My printing until recently amounted to what others have indicated.
More recently, however, I have taken to printing at a contrast grade 1/2 to 1 grade higher then what the negative would normally be printed. I then do a test strip that provides me the shadow tonal values that I want and preflash the paper to compress the overall contrast range. This provides greater local contrast in the print and makes the print "glow".
The alternative to this is to prepare shadow value masks from lith film. In that method, I do a test strip to determine my highlight tonal scale then I mask the negative in the first exposure to hold shadow values back and then burn them down to the appropriate value in a second exposure using the second mask of the set.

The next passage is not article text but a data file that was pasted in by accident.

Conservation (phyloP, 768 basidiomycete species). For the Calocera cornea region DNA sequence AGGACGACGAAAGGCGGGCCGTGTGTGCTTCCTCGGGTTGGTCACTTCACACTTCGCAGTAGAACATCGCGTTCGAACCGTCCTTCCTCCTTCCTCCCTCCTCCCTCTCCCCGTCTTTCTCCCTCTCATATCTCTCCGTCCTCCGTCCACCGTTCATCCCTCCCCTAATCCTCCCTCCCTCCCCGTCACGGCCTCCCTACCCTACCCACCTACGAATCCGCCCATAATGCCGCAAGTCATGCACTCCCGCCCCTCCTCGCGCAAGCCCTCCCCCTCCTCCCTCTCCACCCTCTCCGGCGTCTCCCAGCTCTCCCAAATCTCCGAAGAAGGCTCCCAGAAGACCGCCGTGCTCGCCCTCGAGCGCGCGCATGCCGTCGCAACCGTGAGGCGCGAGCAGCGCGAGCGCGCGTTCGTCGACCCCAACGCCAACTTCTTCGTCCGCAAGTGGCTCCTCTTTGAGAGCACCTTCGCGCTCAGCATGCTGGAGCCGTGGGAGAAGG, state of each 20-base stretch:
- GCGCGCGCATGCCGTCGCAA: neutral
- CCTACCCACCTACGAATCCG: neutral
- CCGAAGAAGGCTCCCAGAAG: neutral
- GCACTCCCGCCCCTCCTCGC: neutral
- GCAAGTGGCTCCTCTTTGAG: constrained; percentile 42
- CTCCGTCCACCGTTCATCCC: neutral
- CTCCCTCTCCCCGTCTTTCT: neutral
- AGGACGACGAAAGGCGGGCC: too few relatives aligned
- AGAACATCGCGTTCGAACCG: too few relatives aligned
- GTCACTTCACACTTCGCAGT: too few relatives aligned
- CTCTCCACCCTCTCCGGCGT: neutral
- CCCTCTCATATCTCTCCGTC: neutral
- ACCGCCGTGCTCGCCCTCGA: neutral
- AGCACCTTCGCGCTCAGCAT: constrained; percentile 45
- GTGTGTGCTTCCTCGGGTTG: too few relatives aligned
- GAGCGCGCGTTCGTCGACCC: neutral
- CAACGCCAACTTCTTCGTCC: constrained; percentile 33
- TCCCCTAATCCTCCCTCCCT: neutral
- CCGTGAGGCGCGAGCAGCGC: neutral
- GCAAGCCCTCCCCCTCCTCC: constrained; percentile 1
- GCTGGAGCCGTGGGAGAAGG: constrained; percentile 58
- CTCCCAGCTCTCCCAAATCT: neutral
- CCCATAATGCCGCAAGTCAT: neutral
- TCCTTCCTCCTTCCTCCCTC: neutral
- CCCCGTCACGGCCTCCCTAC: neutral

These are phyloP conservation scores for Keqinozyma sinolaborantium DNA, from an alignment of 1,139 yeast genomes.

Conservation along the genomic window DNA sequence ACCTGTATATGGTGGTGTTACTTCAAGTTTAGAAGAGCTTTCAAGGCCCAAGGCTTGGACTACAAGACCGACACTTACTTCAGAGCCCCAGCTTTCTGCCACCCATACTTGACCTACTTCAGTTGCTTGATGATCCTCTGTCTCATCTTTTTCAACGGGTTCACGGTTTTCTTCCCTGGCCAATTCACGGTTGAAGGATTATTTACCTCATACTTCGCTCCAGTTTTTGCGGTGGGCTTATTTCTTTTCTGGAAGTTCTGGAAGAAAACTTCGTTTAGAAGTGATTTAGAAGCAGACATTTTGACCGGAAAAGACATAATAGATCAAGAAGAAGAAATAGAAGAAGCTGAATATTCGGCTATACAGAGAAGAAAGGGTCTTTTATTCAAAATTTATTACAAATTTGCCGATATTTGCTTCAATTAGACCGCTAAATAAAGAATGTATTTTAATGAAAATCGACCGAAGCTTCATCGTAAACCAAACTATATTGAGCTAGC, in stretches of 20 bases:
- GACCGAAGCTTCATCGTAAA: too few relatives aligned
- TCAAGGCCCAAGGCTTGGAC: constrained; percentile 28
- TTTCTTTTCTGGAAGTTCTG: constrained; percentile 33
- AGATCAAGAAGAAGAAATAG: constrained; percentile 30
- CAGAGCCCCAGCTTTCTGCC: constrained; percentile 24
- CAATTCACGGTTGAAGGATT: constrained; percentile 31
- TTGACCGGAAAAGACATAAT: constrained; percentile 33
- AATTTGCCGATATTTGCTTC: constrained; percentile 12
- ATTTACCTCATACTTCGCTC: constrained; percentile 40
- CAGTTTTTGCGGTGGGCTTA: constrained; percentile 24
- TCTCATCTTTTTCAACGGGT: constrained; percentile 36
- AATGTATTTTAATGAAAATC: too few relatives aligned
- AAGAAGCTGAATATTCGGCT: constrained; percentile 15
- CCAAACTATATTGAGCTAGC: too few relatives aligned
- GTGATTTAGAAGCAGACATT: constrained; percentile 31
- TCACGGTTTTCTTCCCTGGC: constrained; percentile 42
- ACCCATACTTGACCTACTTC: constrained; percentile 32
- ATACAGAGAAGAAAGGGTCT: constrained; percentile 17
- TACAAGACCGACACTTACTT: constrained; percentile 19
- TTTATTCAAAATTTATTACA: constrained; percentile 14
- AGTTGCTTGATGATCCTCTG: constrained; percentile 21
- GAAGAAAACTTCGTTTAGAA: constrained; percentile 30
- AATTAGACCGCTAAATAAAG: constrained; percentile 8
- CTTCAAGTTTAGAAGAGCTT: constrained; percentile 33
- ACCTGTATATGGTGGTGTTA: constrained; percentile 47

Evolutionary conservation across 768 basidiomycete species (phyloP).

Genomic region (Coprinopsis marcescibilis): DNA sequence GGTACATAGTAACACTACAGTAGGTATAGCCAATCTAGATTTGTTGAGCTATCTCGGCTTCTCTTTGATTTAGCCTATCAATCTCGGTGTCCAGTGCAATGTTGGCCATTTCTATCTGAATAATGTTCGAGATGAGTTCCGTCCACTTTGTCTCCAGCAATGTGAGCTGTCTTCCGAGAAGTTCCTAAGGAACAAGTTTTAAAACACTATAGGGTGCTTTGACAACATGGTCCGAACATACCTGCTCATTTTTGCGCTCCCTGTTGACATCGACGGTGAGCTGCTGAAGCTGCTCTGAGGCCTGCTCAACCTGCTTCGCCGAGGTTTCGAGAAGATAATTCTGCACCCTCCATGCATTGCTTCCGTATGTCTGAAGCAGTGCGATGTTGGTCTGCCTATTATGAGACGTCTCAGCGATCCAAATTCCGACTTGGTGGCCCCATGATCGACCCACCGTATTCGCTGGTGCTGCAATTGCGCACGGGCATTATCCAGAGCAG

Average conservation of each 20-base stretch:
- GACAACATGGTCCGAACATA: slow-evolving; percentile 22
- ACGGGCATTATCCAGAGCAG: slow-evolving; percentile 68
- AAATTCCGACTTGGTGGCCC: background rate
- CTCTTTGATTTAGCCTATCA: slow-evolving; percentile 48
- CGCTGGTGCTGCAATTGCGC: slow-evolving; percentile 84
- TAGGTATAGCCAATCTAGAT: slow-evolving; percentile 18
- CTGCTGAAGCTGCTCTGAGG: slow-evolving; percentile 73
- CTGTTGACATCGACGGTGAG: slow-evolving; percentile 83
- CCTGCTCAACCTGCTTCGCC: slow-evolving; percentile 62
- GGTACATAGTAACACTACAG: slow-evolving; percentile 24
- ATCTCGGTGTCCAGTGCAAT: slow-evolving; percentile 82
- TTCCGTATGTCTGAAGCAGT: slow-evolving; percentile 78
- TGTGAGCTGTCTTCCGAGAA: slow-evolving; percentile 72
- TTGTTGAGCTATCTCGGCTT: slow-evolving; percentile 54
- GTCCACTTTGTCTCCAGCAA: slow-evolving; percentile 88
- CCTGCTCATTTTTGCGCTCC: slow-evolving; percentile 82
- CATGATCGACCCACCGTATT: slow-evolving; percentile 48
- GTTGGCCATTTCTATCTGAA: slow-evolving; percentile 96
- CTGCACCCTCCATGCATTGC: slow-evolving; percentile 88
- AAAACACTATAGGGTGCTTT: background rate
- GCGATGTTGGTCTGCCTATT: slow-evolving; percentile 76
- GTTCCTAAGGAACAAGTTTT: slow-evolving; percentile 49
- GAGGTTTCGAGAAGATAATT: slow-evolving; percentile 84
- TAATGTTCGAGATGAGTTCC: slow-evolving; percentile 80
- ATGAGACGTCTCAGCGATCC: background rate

Both methods work to provide greater local contrast while compressing overall contrast. Which is better? That depends on the subject matter and the presentation that the photographer wants. Sometimes a print needs greater highlight separation at the loss of some of the shadow separation and sometimes a print needs greater shadow separation at the loss of some highlight separation. The use of these two methods will allow the photographer the choice of which presentation to use.
There is no doubt that these methods will give greater print vibrancy due to greater local contrast.